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Zamalek, Cairo, Egypt.
Elamana: Cheap, Homemade Egyptian Cuisine in Zamalek
There is no shortage of restaurants serving Egyptian cuisine in Cairo, but not all of them prepare food like an Egyptian mama would. Despite a profusion of international restaurants on the island of Zamalek, there are limited options serving authentic Egyptian cuisine.
Elamana is a tiny dining venue located on Sayed Bakry Street, just round the corner from 26th of July Street. Serving up homemade Egyptian cuisine, the venue’s space barely fits its kitchen; so its four tables are arranged along the pavement outside.
Upon arriving at Elaman,a you can immediately take a peek into the clean open kitchen. The menu is promptly presented and lists all the classic Egyptian dishes like molokheya, pigeon, shish tawouk, kofta and chicken as well as a variety of rice and macaroni dishes. The food arrives within five minutes of placing your order. They give you water with the meal; but bear in mind that it is tap water. There are no other drinks available, but upon request they have no qualms in getting you any kind of soft drinks from the supermarket next door.
The molokheya is tasty with a great texture and comes very close to the homemade version. You can tell by its taste that it is made fresh and was not boiled for too long. The chicken is very well-prepared; it’s neither dry nor over-spiced, and the best part is its crispy skin. You can order the chicken by the whole, half or quarter. If you only take a quarter, you can specify which part you want, such as the thigh or breast. The chicken here is so delicious, that you’ll be left wondering why this restaurant isn’t famous all over Cairo.
You can have any macaroni dish served with either béchamel or tomato sauce. Although our portion of the macaroni dish was generous, it didn’t have enough sauce, which made the dish a little dry. Of course, all meals are served with bread and you can order a side dish of rice, baked potatoes or French fries. The downside is that the food at Elamana is served warm but not piping hot. Since you are seated outside, it tends to cool down quite quickly.
The menu is only available in Arabic, and although the waiter is happy to try and translate, his English is limited. At the time of this reviewer’s visit, certain dishes like dolma and sambousak were not available. The food is very cheap: our meal of molokheya, chicken and macaroni came to only 28LE.Elamana is a good stop for a quick and cheap Egyptian meal. If you prefer more comfortable seating, it is recommended that you ask for take away or delivery.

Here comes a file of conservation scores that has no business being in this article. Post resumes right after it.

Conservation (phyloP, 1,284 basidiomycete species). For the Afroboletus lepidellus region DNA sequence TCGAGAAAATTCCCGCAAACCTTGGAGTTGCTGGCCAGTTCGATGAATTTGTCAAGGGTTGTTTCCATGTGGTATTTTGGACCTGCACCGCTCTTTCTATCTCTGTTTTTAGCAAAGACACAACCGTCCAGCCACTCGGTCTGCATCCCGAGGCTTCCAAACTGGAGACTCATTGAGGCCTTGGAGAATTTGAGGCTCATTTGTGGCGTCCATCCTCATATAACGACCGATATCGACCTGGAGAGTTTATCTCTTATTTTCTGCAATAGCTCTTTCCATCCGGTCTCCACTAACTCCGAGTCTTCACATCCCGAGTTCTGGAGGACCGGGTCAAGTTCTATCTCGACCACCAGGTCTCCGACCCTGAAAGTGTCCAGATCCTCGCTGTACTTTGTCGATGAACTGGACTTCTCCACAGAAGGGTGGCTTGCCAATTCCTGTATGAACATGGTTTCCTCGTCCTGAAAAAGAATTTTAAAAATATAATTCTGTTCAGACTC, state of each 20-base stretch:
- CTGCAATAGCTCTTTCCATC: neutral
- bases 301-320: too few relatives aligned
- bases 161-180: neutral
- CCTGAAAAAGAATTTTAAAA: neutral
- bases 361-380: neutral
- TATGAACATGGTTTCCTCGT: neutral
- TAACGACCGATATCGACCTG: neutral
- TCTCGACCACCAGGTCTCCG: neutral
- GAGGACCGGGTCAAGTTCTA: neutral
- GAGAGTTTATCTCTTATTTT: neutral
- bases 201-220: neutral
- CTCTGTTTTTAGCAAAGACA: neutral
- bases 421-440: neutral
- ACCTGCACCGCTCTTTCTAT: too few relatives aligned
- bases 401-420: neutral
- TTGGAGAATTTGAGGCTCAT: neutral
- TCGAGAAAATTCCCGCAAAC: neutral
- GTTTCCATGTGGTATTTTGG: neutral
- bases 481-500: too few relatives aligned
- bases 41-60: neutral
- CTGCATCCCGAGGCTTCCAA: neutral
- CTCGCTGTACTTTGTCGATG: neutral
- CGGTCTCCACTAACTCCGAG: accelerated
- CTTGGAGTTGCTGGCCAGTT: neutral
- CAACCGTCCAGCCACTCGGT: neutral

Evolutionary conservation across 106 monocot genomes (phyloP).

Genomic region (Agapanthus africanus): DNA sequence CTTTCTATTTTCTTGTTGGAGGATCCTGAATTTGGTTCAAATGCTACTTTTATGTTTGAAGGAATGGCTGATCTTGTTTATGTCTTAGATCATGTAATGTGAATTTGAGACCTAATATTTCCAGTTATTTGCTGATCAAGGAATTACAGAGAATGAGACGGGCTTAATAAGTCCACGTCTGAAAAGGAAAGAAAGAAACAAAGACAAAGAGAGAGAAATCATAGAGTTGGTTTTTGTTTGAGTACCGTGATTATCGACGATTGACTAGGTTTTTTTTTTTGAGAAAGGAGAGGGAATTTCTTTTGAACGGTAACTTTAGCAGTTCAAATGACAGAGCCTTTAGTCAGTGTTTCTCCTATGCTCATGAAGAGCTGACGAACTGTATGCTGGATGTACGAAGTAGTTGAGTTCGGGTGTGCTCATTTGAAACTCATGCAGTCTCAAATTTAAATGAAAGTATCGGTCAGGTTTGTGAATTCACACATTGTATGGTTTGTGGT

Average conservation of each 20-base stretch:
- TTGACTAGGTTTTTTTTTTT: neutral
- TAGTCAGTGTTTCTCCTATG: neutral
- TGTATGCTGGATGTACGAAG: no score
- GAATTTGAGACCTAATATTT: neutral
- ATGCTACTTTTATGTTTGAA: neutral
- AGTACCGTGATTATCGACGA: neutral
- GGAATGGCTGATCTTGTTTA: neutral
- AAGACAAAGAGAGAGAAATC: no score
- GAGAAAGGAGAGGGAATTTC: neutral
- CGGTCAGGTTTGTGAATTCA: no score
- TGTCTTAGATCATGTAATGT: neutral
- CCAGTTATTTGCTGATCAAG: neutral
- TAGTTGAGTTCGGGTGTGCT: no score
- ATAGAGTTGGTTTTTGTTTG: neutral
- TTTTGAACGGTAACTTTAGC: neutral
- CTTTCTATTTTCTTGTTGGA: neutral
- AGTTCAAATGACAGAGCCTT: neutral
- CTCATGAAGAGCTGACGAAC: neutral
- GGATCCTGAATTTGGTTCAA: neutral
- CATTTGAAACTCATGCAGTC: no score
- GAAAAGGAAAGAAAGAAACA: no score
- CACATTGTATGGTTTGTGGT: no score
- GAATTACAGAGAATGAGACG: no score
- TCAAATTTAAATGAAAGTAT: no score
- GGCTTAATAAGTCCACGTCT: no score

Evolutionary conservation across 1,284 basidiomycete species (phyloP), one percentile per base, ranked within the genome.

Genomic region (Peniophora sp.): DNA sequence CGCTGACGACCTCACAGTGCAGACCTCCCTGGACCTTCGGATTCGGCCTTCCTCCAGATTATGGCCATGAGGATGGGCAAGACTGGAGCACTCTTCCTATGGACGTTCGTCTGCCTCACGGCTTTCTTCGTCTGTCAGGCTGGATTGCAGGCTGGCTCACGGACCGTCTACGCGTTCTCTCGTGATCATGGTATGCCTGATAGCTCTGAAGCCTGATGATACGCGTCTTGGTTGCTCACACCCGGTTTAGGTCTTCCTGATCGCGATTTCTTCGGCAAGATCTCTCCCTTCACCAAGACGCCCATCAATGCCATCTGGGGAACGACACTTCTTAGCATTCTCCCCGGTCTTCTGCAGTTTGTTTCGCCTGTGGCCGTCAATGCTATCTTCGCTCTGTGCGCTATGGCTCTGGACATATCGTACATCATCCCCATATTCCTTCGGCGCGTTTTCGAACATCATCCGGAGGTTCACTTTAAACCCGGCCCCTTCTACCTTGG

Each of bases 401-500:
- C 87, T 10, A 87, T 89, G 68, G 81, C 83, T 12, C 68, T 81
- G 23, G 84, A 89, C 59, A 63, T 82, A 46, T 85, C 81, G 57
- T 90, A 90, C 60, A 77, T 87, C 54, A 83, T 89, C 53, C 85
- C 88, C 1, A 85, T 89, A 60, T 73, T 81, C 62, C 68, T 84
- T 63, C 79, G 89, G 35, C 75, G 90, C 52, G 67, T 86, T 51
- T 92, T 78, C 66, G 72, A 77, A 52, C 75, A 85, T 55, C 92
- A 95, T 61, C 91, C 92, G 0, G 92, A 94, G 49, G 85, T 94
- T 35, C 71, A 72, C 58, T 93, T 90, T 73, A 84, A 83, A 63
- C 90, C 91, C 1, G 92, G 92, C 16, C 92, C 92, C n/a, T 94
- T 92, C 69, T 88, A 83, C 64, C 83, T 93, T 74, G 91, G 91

No matter how much we love pizza, sushi or nachos, our very own traditional Egyptian cuisine will forever remain our go-to comfort food; because let's face it, it's in our genes. Craving some homemade Egyptian food, we paid a visit to Maadi's Kazouza on Street 9, which hits enough right notes in terms of atmosphere and delicious Egyptian street bites offered.
After miraculously finding a parking spot around the corner and doing a discrete little happy dance - spotted by the people in the car next to us - we were greeted by thefriendly staff into an all-outdoors area, where we took our seats next to several fans leaving us slightly pacified in the insufferable heat.
With a traditional Ahwa Baladi setting, Kazouza offers Egyptianised décor with retro touches, including circular Ahwa tables, old-looking salt and pepper shakers, aged frames as well as vintage tin boxes - the kind of stuff you'd find at grandma’s house.
Checking the menu, we were a little disappointed to find that many items were either unavailable or are still to be added in Kazouza’s new menu. .
After some debate, we opted for some fries (8LE) and Cheese Sambousak(14LE) as appetisers, which arrived, hot and delicious, in no time.
The fries were gold and crisp, while the four sambousak pieces satisfied our afternoon cheese-cravings; perfectly crunchy on the outside, with soft molten cheese on the inside infused with fresh mint.
Coming up next was the much anticipated feteer, Kazouza's signature dish served on a wooden cutting board; we went for a Mixed Meat Feteera (50LE) - comprised of sausages, minced meat and salami mixed with vegetables and cheese. We also wanted to try out Kazouza’s Kofta sandwiches (12LE), served in fino bread.
Taste-wise, the feteer was among some of the best we’ve ever had, boasting a fluffy texture, fresh ingredients and a balanced combination of cheese, meat and veggies. As far as the size goes, however, the portion was rather small. The kofta sandwiches were also a success; smothered in tomatoes and tehina, the meat wasn't too greasy and we loved flavourful seasoning.
After our feteer and kofta fiesta - and after washing it all down with some cold refreshing lemon juice and some Karkadeh (11LE each) - we were ready for dessert. Dessert, however, wasn't ready for us; many of the items in the menu, including rice pudding and cream caramel, weren't available at the time of our visit.
We eventually opted for Cream and Custard Feteer (31LE). It must have been fate, though, because we quickly forgot about the unavailable dishes; filled with heavenly fresh cream, sprinkled with coconut and dripping a delicious syrup, it made up for the initial dessert choices we craved.
Overall, we left Kazouza with mixed feelings; on one hand, the food and the service were excellent, the décor and props were creative, but on the other hand, the small portions and the unavailability of several items was disappointing.